Damsel is probably the best of a trio of feminist Westerns to grace the big and and small screen this year.
Instead of becoming a light comedy about a mom’s reintegration to the world again, Tully becomes Juno the tragedy.
The sorrowful wisdom brought by their abandonment can be heard in the dialogue (spoken in English by a talented American voice cast), a disaffected whine two hopes, a pat and a cheerful compliment removed from love.
That drama between idealism and family legacy pushes Chappaquiddick into some uncomfortable corners that changes history.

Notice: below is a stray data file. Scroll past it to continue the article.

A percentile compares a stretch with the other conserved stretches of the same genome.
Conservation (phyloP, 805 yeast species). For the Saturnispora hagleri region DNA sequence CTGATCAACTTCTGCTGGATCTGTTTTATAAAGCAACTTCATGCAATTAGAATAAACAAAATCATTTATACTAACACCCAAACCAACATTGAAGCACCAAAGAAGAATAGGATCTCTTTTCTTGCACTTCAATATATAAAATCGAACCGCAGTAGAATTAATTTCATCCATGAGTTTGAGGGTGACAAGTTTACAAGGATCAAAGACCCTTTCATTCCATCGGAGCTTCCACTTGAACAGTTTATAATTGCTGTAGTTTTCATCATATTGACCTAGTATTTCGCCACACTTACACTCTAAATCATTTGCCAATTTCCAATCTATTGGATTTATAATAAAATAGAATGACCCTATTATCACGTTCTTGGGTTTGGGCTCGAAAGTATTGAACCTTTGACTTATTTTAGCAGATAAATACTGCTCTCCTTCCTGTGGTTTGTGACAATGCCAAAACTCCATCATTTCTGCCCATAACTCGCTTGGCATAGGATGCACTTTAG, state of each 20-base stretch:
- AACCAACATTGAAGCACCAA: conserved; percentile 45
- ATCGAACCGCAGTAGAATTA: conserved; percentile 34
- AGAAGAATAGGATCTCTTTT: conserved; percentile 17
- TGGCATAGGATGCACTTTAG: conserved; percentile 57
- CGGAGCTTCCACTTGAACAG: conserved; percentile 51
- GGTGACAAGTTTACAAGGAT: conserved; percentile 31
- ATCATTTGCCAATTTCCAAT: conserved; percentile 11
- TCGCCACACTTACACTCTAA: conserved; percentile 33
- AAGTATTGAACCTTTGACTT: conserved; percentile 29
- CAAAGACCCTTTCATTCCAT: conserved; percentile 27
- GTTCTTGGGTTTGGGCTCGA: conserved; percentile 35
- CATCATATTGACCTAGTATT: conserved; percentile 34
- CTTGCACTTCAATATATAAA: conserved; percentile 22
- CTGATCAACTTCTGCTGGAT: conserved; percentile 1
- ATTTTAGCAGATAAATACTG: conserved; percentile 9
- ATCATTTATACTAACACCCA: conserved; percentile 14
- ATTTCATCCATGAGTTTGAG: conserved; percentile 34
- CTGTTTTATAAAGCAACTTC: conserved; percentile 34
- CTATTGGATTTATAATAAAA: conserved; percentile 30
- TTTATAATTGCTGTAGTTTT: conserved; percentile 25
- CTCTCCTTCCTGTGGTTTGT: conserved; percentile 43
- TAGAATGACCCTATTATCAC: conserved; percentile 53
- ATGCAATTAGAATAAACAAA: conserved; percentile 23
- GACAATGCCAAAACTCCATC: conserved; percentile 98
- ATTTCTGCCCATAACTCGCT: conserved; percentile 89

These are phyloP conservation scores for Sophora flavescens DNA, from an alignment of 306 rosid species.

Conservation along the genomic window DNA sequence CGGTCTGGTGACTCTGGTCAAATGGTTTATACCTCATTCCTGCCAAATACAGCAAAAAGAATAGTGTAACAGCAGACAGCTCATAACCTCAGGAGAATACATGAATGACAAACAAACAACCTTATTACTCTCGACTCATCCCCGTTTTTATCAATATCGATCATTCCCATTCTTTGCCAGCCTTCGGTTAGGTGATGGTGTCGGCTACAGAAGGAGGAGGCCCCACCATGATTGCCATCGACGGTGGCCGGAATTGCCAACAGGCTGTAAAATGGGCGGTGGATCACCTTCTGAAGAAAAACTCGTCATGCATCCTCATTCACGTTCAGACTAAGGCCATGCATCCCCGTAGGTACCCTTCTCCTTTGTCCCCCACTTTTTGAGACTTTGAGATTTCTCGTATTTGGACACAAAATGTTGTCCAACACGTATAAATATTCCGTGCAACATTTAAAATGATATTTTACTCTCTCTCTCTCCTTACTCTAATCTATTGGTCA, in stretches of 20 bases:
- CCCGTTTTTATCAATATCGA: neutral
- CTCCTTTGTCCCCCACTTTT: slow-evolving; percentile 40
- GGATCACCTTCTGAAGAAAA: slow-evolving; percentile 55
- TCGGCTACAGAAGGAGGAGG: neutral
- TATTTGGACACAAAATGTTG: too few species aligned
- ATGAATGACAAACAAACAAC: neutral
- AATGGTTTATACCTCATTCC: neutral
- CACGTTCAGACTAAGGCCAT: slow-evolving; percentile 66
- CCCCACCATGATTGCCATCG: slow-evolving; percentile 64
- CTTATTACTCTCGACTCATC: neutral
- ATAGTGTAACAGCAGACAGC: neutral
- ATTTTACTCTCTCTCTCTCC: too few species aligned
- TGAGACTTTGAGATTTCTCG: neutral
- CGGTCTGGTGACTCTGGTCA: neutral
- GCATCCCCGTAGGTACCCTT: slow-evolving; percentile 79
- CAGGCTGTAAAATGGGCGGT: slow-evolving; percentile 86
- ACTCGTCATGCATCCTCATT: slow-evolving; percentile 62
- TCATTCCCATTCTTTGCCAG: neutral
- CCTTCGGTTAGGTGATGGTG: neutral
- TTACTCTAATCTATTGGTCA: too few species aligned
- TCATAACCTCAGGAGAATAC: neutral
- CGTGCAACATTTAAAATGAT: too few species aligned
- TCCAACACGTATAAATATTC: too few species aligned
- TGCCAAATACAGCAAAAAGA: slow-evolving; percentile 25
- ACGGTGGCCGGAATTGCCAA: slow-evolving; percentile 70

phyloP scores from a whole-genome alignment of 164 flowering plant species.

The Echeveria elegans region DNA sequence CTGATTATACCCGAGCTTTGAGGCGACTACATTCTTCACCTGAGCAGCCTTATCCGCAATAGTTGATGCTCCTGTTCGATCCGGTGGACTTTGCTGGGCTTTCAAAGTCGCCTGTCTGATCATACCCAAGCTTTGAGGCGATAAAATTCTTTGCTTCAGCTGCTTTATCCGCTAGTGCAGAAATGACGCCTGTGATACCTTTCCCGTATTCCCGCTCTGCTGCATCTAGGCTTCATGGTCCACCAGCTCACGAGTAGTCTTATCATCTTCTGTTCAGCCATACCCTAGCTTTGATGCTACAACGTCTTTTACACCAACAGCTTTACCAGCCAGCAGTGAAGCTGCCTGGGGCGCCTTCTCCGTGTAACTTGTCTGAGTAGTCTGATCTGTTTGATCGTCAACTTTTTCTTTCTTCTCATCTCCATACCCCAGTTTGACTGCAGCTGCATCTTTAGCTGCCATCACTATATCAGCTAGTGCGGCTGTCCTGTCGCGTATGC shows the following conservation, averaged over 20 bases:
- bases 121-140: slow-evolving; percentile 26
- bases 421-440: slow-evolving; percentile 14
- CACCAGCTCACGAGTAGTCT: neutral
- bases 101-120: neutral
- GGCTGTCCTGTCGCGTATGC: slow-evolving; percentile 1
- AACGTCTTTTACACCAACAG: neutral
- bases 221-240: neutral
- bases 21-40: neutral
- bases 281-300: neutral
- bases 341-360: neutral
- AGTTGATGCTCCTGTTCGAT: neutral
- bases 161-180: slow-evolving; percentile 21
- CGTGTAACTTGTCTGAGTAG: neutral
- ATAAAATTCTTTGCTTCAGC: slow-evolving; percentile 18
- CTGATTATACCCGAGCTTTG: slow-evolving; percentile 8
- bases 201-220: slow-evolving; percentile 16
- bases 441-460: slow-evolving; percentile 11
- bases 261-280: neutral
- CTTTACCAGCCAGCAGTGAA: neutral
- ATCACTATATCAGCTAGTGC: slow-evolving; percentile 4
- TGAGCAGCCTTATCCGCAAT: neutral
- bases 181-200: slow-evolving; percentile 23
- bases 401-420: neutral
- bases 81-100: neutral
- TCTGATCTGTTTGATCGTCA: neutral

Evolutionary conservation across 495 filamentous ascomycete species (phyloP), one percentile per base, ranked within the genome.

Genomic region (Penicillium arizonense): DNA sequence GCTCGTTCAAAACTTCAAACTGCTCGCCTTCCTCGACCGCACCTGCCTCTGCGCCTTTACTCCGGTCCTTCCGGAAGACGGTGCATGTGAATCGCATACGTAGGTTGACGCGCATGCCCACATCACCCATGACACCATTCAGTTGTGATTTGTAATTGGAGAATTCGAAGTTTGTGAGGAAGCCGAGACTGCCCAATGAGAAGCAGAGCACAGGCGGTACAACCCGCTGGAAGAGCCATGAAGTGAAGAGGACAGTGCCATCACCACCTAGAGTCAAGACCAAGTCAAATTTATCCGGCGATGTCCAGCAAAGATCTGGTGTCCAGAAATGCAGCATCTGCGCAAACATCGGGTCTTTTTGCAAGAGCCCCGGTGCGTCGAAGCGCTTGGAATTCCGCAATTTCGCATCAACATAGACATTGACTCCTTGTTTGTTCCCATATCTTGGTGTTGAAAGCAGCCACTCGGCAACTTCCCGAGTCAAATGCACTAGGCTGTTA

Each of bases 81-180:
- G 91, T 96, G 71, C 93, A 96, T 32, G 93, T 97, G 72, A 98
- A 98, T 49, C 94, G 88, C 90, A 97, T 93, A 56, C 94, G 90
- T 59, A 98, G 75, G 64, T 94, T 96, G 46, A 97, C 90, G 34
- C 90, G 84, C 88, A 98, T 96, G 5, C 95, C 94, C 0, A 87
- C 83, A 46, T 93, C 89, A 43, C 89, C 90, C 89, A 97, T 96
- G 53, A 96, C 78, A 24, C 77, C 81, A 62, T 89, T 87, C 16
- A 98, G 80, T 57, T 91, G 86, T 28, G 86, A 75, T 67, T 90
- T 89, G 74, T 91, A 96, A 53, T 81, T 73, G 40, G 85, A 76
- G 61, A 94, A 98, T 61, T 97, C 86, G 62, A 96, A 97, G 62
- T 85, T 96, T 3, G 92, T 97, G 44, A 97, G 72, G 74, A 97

Whoa to the person who dare crinkle a candy wrapper, or munch noisily on popcorn, or God forbid, should talk during this creature feature that depends on listening for every sound and hearing every word.
Disobedience, a lesbian psychodrama romance set in an Orthodox Jewish community in North London, is Lelio's follow up to A Fantastic Woman, and it is as stubbornly obedient as its title suggests it should be transgressive.
There is no explanation, no backstory just observation enshrouded in mythic layers of beautiful cinematography. Everything is left to interpretation, which is both besides the point and probably is the point.